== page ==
In the past 20 years Crowdfunding—an internet-based form of raising small amounts of money from a large number of people to fund a project or venture—has evolved into a viable financial tool, especially for startups and nonprofits.
The total amount of money raised via crowdfunding in the United States in 2016 was reported to be $738.9 million. And worldwide crowdfunding surpassed venture capital investment for the first time in 2016.
The World Bank estimates global investment through crowdfunding will reach $93 billion by 2025.
In the United States, under the Securities Act of 1933, the offer and sale of securities must be registered—unless an exemption from registration is granted.
Regulation Crowdfunding refers to a specific exemption contained in the JOBS Act of 2012 (Jumpstart Our Business Startups).
As you probably guessed, the government has stringent rules and regulations. Here’s a quick overview of the requirements that must be met to qualify for the Regulation Crowdfunding exemption:
- Maximum offering amount of $1,070,000 in a 12-month period
- Investors are subject to limits based on annual income and net worth criteria
- Transactions must be conducted through a single intermediary platform that is managed by a broker-dealer or a portal that is registered with the SEC and FINRA.
- Companies not eligible to use the Regulation Crowdfunding exemption, include:
- non-U.S. companies
- companies that already are Exchange Act reporting companies
- certain investment companies
- companies that are disqualified under Regulation Crowdfunding’s disqualification rules
- companies that have failed to comply with the annual reporting requirements under Regulation Crowdfunding during the two years immediately preceding the filing of the offering statement
- companies that have no specific business plan or have indicated their business plan is to engage in a merger or acquisition with an unidentified company or companies
Any issuer conducting a Regulation Crowdfunding offering must electronically file its offering statement—along with the facilitating intermediary –through the Commission’s Electronic Data Gathering, Analysis and Retrieval (EDGAR) system.
The required disclosure information includes:
- Information about officers, directors, and owners of 20 percent or more of the issuer
- A description of the issuer’s business and the use of proceeds from the offering
- The price to the public of the securities (or the method for determining the price)
- The target offering amount and the deadline to reach the target offering amount
- A discussion of the issuer’s financial condition and financial statements
The financial statements requirements are based on the amount offered:
- Offers of $107,000 or less
- Financial statements of the issuer and certain information from the issuer’s federal income tax returns, both certified by the principal executive officer.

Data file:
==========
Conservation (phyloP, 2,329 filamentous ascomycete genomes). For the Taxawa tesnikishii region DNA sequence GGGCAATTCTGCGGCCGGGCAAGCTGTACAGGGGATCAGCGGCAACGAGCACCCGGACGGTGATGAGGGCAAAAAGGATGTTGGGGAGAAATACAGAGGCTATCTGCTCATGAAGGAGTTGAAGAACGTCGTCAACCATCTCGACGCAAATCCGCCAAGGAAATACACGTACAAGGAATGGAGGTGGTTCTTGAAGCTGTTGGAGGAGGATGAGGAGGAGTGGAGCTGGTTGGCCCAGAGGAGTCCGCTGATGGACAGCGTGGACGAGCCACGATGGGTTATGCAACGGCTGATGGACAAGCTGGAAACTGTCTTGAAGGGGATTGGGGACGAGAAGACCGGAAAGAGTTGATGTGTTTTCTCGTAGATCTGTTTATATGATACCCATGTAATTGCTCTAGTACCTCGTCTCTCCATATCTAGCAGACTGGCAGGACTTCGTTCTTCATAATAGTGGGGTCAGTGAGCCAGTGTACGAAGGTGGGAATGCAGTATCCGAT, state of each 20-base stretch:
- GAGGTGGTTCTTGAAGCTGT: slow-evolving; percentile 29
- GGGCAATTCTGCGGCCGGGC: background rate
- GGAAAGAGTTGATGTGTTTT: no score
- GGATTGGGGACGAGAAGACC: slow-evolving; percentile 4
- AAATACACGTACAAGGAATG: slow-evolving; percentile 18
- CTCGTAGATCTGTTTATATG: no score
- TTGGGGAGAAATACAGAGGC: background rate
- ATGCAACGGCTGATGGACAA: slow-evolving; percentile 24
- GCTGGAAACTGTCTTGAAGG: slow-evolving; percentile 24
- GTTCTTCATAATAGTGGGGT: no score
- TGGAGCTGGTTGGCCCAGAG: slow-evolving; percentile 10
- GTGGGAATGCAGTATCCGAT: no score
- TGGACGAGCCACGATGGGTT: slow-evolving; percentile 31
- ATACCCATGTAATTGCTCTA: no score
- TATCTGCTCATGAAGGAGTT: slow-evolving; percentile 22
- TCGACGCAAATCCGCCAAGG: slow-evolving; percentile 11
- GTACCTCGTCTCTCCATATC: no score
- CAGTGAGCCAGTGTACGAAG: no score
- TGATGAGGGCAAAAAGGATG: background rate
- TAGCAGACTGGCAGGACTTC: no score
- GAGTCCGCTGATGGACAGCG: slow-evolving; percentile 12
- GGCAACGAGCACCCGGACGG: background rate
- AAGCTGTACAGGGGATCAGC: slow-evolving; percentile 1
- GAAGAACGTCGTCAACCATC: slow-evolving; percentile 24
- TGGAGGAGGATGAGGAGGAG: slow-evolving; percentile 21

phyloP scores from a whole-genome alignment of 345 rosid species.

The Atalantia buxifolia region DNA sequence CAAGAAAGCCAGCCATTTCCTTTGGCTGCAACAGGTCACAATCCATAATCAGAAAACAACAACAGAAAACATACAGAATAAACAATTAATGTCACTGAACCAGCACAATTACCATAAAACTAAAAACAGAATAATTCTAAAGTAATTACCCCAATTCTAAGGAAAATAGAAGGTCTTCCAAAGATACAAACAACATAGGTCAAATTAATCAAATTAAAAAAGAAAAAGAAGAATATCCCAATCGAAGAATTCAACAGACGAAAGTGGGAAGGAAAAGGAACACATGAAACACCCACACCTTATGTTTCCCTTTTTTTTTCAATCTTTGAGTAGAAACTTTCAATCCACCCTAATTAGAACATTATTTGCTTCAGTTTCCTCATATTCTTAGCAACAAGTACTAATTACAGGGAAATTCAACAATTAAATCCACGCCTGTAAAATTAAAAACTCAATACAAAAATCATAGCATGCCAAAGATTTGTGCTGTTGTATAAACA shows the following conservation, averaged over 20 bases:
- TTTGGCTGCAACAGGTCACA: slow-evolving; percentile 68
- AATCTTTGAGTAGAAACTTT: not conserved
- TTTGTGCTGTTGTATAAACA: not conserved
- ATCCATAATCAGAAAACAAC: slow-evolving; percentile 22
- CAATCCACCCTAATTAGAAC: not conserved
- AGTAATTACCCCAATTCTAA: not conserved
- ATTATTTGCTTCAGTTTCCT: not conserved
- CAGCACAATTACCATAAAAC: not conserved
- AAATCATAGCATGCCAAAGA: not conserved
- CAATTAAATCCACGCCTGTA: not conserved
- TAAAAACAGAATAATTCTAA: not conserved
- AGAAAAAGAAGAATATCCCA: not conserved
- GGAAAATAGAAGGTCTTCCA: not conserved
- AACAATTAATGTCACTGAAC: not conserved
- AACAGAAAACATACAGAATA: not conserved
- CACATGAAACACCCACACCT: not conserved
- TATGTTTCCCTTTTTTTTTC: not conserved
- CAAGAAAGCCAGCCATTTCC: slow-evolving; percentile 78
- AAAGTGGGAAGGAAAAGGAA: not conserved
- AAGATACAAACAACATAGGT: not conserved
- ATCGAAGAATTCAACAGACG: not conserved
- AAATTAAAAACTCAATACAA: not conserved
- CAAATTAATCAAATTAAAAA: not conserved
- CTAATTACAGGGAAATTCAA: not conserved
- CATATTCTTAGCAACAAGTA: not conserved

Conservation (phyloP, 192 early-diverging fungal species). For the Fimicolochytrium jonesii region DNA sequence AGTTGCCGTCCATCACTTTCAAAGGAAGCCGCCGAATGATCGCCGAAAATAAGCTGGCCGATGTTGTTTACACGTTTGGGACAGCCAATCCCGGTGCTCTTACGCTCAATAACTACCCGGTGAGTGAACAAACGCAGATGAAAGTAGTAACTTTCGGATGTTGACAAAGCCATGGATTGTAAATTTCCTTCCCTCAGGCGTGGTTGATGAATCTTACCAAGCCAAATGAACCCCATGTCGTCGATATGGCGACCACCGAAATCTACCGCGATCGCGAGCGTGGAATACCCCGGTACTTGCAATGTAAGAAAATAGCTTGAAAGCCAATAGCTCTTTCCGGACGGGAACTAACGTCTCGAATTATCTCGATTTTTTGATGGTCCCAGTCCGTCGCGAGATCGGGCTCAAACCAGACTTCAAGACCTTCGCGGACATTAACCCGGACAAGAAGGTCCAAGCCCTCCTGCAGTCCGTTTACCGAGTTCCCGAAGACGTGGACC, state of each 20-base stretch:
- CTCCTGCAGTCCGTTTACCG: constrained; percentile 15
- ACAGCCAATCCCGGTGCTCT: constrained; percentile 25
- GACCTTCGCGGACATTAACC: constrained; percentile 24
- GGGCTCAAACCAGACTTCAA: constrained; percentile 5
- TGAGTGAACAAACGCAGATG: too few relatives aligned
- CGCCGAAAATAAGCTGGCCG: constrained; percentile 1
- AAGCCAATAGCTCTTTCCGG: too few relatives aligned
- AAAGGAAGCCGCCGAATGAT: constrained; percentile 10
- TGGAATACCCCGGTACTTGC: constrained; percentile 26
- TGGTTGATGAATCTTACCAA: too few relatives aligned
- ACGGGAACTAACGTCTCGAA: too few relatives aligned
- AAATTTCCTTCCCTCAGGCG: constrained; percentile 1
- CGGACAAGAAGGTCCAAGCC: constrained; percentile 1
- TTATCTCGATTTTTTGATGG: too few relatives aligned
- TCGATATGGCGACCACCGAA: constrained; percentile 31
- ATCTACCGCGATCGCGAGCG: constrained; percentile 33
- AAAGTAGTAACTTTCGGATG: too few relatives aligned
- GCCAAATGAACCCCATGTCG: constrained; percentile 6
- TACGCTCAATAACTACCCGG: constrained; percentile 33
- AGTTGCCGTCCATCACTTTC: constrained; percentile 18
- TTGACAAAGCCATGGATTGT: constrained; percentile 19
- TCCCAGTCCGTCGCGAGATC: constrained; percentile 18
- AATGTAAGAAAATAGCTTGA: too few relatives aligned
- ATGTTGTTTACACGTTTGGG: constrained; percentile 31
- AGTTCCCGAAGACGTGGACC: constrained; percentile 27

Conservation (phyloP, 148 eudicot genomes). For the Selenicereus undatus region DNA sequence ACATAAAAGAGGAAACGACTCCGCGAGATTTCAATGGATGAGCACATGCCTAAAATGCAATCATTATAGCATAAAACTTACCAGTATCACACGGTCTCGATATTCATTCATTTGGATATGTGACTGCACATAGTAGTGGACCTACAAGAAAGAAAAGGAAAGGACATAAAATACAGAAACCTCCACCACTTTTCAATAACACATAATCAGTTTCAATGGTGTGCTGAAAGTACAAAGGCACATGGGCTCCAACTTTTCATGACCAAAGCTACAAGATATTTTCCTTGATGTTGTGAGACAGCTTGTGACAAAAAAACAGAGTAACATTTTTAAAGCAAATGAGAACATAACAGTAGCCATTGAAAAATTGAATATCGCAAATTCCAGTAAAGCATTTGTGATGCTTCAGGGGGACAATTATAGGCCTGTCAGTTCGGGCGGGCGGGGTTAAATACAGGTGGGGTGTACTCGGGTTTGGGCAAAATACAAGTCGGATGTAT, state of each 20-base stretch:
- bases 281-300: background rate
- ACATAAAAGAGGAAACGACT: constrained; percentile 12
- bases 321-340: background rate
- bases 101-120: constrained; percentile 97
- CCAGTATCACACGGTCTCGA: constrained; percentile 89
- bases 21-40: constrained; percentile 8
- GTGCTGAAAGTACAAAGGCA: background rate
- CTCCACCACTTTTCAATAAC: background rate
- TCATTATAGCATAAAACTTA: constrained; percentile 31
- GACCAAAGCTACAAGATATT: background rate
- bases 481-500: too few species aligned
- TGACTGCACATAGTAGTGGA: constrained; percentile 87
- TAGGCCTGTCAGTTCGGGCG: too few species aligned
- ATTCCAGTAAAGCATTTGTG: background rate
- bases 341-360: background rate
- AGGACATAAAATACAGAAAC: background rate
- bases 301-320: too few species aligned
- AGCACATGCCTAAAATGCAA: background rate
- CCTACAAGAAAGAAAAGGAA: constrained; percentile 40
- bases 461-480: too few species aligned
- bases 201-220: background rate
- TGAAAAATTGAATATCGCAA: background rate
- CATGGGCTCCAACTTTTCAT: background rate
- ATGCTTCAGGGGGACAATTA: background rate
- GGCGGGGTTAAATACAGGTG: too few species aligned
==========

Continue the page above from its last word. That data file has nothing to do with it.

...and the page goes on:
- Or, financial statements of the issuer that have either been reviewed or audited by a public accountant that is independent of the issuer (no need to include federal tax return information or certification by principal executive officer
- Offers greater than $107,000 but less than $535,000
- Financial statements audited by a public accountant that is independent of the issuer
- Offers greater than $535,000
- For first-time Regulation Crowdfunding issuers—Financial statements reviewed by a public accountant that is independent of the issuer or financial statements audited by an independent auditor
- For issuers that have previously sold Regulation Crowdfunding securities—Financial statements audited by a public accountant that is independent of the issuer
An issuer must provide an update on its progress toward meeting the target offering amount within 5 business days after reaching 50% and within five days after reaching 100% of its target offering amount.
Any issuer selling securities in a Regulation Crowdfunding offering is required to provide an annual report no later than 120 days after the end of its fiscal year. The report must be filed on EDGAR and posted on the issuer’s website.
Limits on Advertising and Promotions
An issuer may only advertise the terms of a Regulation Crowdfunding offering in a notice that directs potential investors to the intermediary’s platform.
Additional regulations deal with resale restrictions and “bad actor” disqualifications, as well as a few other do’s and don’ts.
As detailed above, utilizing Regulation Crowdfunding requires adhering to the government’s very strict directions. The upside, though, is crowdfunding is proven to be a viable way to fund a venture.
An experienced CPA can assist you in complying with the mandated requirements.